Brokers and industry bodies have praised yesterday’s decision by the Reserve Bank to leave the official cash rate untouched, while cautioning against future rises. In its statement yesterday, the RBA said it was satisfied with underlying inflation, and believed the inflationary impacts of widespread flooding would be negligible. Loan Market chief operating officer Dean Rushton applauded the decision, and urged the bank to resist any rate hikes in the immediate future.
“It is understandable that the RBA has resisted increasing rates this month with the nation trying to recover from natural disasters in Queensland and Victoria. The RBA could do a lot to restore consumer confidence by remaining on the sidelines, at least for the first half of this year,” Rushton said.
MFAA chief executive Phil Naylor expressed optimism at the Reserve Bank’s outlook.
“It looks like the RBA is saying that for the time being the inflation outlook is benign, and therefore we are entitled to expect that the cash rate will be on hold for many months, maybe most of 2011,” Naylor told Australian BrokerNews.
Mortgage Choice spokesperson Kristy Sheppard, however, told Australian BrokerNews she is not as confident the Reserve Bank will leave rates untouched for the entire year.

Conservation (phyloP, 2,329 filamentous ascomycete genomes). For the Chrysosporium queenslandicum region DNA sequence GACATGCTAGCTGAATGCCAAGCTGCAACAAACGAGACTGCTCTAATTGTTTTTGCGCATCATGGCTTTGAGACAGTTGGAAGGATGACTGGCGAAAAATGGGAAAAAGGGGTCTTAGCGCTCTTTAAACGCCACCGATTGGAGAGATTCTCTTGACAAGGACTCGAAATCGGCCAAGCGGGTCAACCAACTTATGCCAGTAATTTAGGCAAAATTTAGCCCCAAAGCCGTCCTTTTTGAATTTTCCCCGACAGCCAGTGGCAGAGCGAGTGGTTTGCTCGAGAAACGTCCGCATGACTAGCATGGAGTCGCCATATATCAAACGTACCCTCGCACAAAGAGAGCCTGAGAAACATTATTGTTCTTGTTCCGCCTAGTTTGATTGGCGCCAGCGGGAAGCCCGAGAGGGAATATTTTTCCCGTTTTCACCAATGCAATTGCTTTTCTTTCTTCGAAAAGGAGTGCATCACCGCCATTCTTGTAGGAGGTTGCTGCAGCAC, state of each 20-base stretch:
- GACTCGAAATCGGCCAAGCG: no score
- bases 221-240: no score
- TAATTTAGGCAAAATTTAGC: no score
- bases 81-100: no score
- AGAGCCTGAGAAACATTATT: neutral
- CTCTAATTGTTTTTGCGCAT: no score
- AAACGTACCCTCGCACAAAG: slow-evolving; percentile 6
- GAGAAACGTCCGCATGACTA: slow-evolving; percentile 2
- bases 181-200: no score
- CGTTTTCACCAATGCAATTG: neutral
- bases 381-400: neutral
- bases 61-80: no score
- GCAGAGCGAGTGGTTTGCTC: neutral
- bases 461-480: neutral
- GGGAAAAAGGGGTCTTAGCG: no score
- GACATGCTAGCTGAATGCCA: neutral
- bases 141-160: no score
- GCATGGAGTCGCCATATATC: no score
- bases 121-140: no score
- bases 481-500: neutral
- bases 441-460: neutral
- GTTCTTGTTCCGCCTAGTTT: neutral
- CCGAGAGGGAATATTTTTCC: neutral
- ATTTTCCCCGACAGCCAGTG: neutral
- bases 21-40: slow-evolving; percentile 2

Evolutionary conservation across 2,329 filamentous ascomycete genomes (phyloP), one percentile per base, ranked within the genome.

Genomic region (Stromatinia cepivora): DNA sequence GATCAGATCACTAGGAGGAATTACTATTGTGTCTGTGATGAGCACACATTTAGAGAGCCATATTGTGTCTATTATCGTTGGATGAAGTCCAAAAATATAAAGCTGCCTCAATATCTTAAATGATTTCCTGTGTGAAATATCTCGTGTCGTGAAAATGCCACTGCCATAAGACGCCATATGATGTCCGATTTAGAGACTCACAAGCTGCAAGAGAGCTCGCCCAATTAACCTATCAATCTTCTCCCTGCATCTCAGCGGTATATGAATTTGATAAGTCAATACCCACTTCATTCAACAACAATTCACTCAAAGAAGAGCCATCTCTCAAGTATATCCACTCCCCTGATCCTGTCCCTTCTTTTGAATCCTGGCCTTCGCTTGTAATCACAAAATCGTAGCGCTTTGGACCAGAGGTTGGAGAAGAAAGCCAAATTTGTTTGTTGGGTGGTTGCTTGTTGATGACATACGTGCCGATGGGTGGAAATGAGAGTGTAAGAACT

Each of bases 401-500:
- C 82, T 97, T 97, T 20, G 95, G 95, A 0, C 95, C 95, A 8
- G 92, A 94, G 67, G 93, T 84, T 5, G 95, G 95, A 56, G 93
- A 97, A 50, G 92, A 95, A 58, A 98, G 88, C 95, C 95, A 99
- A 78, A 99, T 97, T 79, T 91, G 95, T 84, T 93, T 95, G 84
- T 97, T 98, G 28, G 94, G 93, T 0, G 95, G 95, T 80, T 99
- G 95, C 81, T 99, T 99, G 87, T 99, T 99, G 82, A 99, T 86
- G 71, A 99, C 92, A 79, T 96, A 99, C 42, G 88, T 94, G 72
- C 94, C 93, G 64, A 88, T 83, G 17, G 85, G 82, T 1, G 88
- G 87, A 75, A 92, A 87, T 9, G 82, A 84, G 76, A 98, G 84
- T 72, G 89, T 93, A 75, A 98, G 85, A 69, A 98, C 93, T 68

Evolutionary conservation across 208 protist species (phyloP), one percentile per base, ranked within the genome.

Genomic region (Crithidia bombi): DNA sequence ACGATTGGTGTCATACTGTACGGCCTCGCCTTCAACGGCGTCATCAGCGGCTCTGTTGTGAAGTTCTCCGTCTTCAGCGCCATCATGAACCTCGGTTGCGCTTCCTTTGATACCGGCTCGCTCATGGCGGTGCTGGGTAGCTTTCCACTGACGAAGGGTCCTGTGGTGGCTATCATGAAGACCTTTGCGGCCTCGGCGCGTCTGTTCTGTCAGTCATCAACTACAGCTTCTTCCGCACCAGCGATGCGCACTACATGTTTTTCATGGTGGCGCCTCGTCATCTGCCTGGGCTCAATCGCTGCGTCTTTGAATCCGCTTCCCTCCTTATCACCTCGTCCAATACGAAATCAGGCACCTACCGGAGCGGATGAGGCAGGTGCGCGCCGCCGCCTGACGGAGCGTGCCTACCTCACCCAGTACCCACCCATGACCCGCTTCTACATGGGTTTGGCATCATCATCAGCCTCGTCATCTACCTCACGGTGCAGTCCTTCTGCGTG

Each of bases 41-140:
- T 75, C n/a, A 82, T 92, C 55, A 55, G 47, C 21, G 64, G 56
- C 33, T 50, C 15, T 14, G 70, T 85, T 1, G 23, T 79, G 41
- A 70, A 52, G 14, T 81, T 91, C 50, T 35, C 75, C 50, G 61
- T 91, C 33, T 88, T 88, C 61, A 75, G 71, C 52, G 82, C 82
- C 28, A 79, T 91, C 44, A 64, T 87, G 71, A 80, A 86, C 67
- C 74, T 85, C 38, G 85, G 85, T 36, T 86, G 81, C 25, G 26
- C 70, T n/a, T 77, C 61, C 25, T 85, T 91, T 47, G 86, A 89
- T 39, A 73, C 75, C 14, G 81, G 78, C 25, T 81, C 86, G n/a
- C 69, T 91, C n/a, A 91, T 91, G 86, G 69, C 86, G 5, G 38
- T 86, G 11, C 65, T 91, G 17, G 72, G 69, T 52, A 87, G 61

“The RBA has been looking medium term rather than focusing on the immediate future so I wouldn’t be surprised if we see one or two pre-emptive cash rate rises later this year,” she said.
“Leaving the flood effect out of the equation Australia continues to have low unemployment and is facing a resources boom, which pushes wages growth and improves consumer and business confidence. Hence, we are still looking at strong inflationary pressures for the medium term. Regardless, we’d be delighted to see the cash rate remain on hold for the entire year to help improve the housing finance market.”
And despite the RBA decision, Sheppard said out-of-cycle rate rises cannot be ruled out.
“I hope lenders don’t make further out of cycle rate moves, but it is always possible, and more likely these days now that the link between the cash rate and variable interest rates is loosening,” Sheppard commented.
“Many lenders’ longer term funding costs are still rising, albeit slowly, which could result in them moving independently of the Reserve Bank decisions. Borrowers should be aware of this and watch their lender closely to see what moves it makes. Any lender that makes the first move will suffer a heavy blow to its reputation,” she said.
In its first meeting of the year today the Reserve Bank opted to keep rates on hold at 4.75 per cent.
The decision comes on the back of economic data out last week showing inflation was running lower than expected.
“This is a good start to the year for mortgage holders,” says Domain.com.au spokesperson Carolyn Boyd. “It’s likely there will be rises later in the year, so this presents a window of opportunity for people with housing debt to pay a little extra down.”
Each 0.25 per cent interest rate rise adds another $50 to the monthly cost of an average Australian mortgage.